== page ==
Whispering Jack Smith, (born Jacob Schmidt in the Bronx at the end of the 19th century) didn’t really whisper. He spoke-sung with a gentle, quiet, breathy cadence that he blamed on inhaling poison gas during his heroic WWI service on the battlefields of France. Good story! Actually, he was totally capable of belting, but he did really serve in the Great War, and who doesn’t love a good story and a memorable nickname? Whispering Jack’s soft, airy, talky-sing-y vibe was probably more a tribute to the development of the microphone in 1925 than to any need to whisper; it also helped distinguish him from the loud, raucous, vaudeville pack. His big hits were “Baby Face,” “Gimme a Little Kiss, Will Ya, Huh?” and “Me and My Shadow.” He also appeared in an early Hollywood musical, 1930’s Cheer Up and Smile.
But we are here to talk about “Are You Sorry?” his popular apology number. And oh, Jack, no!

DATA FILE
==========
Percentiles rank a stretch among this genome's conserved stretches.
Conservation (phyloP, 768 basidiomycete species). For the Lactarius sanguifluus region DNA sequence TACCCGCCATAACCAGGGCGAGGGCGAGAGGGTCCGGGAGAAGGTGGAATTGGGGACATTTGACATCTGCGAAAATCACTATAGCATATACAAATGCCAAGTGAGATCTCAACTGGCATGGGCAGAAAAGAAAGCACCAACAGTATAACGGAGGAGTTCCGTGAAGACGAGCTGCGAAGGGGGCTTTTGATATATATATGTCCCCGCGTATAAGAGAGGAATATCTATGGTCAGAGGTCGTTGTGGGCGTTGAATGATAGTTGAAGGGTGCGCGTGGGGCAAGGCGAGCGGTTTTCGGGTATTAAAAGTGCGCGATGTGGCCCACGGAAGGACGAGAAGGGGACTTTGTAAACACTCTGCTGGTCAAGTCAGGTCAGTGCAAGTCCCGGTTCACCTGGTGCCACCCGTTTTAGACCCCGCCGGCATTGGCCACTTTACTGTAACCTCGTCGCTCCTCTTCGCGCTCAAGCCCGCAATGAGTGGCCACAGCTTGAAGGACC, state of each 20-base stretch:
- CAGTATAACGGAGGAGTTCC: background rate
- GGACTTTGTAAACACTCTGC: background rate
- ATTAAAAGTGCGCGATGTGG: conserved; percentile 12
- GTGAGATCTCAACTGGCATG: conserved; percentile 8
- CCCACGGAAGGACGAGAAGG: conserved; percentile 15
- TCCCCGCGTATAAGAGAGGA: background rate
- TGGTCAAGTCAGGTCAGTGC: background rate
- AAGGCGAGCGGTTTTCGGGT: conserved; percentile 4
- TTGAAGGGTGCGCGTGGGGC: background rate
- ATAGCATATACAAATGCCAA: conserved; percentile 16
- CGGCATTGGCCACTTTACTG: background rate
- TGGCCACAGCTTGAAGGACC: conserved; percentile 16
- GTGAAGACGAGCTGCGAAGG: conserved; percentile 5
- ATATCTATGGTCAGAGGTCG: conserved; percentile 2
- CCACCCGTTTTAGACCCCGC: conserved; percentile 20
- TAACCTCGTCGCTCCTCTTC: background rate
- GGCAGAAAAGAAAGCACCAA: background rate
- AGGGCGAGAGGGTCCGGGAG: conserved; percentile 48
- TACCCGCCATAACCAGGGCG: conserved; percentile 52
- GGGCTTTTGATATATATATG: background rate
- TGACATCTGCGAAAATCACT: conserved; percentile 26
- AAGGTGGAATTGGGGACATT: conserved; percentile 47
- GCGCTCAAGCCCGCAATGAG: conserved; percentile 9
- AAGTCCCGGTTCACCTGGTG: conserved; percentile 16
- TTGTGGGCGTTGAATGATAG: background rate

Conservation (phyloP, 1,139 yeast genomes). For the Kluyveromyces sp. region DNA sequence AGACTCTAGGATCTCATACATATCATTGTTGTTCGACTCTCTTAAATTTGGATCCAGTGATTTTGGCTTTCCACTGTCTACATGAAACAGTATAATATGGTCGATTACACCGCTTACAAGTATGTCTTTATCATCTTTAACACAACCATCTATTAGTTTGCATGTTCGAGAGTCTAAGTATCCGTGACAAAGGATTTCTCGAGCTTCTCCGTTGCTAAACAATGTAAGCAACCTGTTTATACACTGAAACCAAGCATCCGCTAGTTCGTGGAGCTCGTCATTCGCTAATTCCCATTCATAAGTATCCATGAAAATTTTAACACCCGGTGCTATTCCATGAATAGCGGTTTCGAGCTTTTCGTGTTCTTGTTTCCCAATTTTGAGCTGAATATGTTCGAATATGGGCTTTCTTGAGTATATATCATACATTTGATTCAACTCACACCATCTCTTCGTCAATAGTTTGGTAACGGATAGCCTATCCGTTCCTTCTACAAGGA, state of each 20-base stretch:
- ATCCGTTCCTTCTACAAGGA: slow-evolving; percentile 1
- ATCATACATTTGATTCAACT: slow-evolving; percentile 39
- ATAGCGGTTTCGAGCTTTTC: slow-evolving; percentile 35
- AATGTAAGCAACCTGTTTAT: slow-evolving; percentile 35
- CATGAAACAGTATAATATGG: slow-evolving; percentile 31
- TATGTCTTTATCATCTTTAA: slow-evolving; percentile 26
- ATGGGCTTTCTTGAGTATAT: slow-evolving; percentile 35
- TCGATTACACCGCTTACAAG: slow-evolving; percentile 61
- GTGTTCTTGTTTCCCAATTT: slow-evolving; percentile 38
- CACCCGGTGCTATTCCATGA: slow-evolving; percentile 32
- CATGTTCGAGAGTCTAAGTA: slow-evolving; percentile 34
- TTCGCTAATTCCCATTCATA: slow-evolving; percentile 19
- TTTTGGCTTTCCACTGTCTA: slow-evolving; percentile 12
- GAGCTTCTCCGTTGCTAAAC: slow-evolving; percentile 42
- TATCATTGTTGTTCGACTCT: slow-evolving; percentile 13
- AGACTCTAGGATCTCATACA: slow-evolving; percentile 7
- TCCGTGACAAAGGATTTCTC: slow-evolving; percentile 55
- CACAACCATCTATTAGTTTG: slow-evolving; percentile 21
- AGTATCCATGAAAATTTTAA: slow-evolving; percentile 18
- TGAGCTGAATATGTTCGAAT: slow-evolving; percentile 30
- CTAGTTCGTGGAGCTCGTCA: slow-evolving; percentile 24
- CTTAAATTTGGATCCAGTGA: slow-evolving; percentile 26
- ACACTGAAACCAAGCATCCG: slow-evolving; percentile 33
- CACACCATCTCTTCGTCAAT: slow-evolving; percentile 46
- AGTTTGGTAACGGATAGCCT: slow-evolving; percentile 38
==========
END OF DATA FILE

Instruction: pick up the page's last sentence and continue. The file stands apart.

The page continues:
The relevant lyrics:
Dude, no. First of all, if you want to get back together, you do not ask your former paramour if they’re sorry! You apologize to them! And leading with guilt (“I can’t forget the way you made me cry”) is a real warning that a person is going to just keep guilting you as long as you’re in a relationship. Then there’s lots of noodge-y, wheedling questions, and, reality check, anyone who says “it doesn’t matter who was to blame” is the one who is to blame. Whispering Jack’s own apology doesn’t come until the very end of the chorus, 11 sentences in! Feh!
If it helps any, the manipulative, demanding, winsome creepiness is even worse in “Gimme A Little Kiss.”
YOU IN DANGER, GIRL. Everybody just stop debating whether that Christmas song is rapey or not, because we just found the anthem of the #metoo movement! The guy just keeps pressuring the female listener; he flatly refuses to take no for an answer. It’s her fault that he’s blue! Why won’t she understand that she has nothing to lose! Oh, run like the wind, female listener! The song even uses the phrase”in a rage” when she won’t deliver.
Also, my teenage daughter walked in as I was listening to “Baby Face” and said, “Ew. Freak.”
Let’s stick to a different Whispering Jack hit, “I’m Afraid of You.” Better!